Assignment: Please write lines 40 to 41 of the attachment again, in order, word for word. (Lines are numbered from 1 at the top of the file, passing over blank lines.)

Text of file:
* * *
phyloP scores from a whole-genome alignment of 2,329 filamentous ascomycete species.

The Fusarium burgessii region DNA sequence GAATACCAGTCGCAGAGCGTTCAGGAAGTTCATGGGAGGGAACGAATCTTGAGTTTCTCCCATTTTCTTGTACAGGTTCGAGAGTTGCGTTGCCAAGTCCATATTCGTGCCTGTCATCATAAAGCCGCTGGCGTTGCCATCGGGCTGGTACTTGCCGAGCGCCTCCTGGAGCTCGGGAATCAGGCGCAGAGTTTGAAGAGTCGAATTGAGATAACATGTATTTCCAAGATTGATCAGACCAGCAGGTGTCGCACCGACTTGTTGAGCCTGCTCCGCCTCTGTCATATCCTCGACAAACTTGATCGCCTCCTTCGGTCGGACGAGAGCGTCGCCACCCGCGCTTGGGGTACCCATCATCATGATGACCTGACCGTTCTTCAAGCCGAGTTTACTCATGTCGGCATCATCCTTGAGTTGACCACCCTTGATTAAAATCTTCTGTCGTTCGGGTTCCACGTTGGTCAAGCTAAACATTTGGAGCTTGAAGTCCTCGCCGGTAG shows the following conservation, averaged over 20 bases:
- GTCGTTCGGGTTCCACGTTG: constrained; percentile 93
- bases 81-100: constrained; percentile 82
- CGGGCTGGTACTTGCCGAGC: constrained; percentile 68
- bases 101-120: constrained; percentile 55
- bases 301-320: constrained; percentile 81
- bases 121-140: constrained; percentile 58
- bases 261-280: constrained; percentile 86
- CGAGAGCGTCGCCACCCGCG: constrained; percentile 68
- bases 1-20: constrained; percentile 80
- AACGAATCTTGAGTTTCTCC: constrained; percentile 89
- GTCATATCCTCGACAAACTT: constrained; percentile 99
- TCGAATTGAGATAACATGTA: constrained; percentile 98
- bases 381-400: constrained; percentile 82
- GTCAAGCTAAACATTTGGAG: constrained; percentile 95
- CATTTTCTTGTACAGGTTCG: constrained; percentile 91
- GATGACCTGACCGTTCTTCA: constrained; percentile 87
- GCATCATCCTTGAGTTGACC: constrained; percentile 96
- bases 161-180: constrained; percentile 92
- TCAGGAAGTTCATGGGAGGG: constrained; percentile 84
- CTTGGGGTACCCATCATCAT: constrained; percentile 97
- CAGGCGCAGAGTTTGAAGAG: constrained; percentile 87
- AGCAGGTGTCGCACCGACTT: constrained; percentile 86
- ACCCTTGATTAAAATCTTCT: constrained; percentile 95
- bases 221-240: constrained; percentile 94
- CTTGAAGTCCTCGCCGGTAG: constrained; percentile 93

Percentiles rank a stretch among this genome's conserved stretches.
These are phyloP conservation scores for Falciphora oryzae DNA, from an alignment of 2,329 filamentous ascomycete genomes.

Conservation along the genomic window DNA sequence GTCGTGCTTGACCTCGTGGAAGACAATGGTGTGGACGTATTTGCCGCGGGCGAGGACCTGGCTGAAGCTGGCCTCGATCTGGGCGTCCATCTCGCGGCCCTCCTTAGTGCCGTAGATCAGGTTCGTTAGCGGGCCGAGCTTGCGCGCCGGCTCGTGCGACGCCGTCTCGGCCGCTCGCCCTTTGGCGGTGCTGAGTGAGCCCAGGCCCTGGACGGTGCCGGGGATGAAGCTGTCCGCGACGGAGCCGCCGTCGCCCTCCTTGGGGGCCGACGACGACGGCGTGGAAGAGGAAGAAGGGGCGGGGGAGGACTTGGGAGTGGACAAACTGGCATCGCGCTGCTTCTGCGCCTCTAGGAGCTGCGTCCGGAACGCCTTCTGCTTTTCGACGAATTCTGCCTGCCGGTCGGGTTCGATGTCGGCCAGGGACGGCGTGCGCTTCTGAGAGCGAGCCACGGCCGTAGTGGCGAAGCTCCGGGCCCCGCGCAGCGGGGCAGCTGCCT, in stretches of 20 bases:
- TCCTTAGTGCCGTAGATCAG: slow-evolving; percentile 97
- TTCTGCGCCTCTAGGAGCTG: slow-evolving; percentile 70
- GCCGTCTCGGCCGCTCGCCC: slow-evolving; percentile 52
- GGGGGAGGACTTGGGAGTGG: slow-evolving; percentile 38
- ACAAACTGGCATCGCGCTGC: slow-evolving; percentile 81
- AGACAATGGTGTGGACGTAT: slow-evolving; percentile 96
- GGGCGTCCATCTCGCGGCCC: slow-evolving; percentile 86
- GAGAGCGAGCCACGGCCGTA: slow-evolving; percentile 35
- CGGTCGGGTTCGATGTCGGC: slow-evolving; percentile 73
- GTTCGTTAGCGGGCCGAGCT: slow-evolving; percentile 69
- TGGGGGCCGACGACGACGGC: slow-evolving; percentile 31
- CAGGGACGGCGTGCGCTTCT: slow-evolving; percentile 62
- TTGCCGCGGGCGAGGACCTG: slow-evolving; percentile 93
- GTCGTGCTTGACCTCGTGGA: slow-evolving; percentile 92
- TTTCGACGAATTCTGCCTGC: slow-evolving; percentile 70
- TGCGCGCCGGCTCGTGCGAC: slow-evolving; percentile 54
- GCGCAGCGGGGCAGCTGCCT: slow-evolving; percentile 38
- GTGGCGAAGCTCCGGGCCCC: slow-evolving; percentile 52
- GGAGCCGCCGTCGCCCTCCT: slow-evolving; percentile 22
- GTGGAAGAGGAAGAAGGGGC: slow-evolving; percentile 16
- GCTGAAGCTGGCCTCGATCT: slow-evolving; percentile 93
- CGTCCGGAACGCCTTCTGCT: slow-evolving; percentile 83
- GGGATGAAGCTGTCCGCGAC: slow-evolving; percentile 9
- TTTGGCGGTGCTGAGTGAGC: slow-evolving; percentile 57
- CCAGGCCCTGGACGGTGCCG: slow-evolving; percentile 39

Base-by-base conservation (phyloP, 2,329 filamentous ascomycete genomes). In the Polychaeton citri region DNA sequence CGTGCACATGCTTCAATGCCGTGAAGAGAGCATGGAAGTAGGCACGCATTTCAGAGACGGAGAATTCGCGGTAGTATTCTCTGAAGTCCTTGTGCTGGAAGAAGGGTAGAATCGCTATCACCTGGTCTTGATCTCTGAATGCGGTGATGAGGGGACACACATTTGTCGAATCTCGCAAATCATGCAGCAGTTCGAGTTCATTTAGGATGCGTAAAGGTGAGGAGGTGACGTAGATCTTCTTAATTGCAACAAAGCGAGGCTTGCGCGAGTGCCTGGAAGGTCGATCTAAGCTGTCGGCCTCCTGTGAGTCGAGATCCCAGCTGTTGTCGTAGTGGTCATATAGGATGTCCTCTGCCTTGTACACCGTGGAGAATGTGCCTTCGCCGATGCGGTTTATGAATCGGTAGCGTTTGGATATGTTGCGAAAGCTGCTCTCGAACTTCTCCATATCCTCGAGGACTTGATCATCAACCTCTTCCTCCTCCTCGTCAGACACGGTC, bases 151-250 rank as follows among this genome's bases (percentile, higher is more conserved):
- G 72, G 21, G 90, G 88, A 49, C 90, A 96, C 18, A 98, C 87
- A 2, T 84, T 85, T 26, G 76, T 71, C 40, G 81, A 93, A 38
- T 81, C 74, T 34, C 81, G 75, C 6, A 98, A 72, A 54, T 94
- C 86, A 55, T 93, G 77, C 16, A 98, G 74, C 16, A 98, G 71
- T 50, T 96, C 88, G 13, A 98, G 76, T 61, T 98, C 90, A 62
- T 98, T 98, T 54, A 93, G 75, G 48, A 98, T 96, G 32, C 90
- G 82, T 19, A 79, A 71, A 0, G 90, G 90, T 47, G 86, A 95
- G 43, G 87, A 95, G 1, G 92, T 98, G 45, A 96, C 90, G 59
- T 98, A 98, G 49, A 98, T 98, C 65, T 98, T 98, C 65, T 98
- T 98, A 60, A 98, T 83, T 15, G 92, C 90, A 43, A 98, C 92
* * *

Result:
- GTTCGTTAGCGGGCCGAGCT: slow-evolving; percentile 69
- TGGGGGCCGACGACGACGGC: slow-evolving; percentile 31